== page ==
From The Alexandria Gazette and Virginia Advertiser, August 7, 1865

The last steamer from England brings the following:

The shore end of the Atlantic cable was landed and successfully connected with the instruments on board the Great Eastern. The Knight of Kerry invoked success on the undertaking, and in conclusion called on Sir Robert Peel, who made an admirable address. Cheers were then given for the President of the United States, when paying out of the heavy shore end of the cable commenced. The splice was completed in the most successful manner, and the cable worked perfectly. The gunboats Terrible and Sphynx accompanied the Great Eastern. A telegram from Valencia, dated the 24th of July, says : “Insulation defects took place on Monday afternoon. The mischief is supposed to exist three miles west of the shore-end splice, and it is believed that it was caused by too much strain from the Great Eastern. She hove too [sic] ten miles from the shore. The Caroline is picking up and underrunning the splice and repairing the fault. It is expected that the damage will be rectified immediately.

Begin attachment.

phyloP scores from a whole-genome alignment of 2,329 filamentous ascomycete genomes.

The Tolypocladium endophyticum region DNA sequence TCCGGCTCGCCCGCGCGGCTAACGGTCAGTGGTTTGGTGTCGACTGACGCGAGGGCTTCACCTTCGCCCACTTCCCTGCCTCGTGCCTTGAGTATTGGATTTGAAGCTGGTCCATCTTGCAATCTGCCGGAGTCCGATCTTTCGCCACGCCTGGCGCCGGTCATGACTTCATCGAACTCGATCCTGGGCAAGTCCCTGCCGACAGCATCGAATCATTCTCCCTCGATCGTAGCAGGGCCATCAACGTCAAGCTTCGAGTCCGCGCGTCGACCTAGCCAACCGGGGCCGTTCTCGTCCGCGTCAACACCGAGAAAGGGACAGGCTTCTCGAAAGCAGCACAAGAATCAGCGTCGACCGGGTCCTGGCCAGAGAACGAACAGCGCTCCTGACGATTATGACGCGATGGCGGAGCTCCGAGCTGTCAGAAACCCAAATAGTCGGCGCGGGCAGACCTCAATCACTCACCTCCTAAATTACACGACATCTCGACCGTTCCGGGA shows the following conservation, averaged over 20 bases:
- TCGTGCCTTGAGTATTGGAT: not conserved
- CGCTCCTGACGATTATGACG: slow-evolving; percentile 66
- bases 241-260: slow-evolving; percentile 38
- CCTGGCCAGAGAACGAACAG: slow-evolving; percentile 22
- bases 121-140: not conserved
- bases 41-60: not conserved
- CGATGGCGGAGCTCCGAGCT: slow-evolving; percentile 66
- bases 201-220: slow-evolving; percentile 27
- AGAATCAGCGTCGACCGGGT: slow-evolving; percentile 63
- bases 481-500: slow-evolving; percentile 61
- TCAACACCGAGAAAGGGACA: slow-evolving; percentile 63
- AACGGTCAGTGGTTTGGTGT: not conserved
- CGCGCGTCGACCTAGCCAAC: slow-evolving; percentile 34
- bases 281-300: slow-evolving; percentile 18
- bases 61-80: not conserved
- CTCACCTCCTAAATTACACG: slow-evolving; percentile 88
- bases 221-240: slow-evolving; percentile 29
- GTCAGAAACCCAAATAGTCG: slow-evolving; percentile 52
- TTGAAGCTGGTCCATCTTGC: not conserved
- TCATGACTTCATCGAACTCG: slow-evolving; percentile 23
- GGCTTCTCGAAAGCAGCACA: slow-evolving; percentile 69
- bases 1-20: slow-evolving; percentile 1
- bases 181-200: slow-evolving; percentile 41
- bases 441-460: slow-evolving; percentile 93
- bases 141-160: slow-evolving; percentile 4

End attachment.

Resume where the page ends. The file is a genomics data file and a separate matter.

The rest of the cable remains perfect. A telegram from the Great Eastern, dated the 25th of July, says: “The cable is all O. K. again.” The signals are perfect. A small fault was discovered and cut out. The Great Eastern is now paying out the cable in lat. 52, long. 12.”

From this end of the line we have the following: Aspy Bay, Aug. 5. – We have succeeded in getting on board three miles of the Newfoundland cable after great labor; the cable, however, is so much corroded that we have no hopes of repairing it. In underrunning it parted three times. We get no tidings of the steamship Great Eastern as yet.

Source: Alexandria gazette. [volume] (Alexandria, D.C.), 07 Aug. 1865. Chronicling America: Historic American Newspapers. Lib. of Congress. <>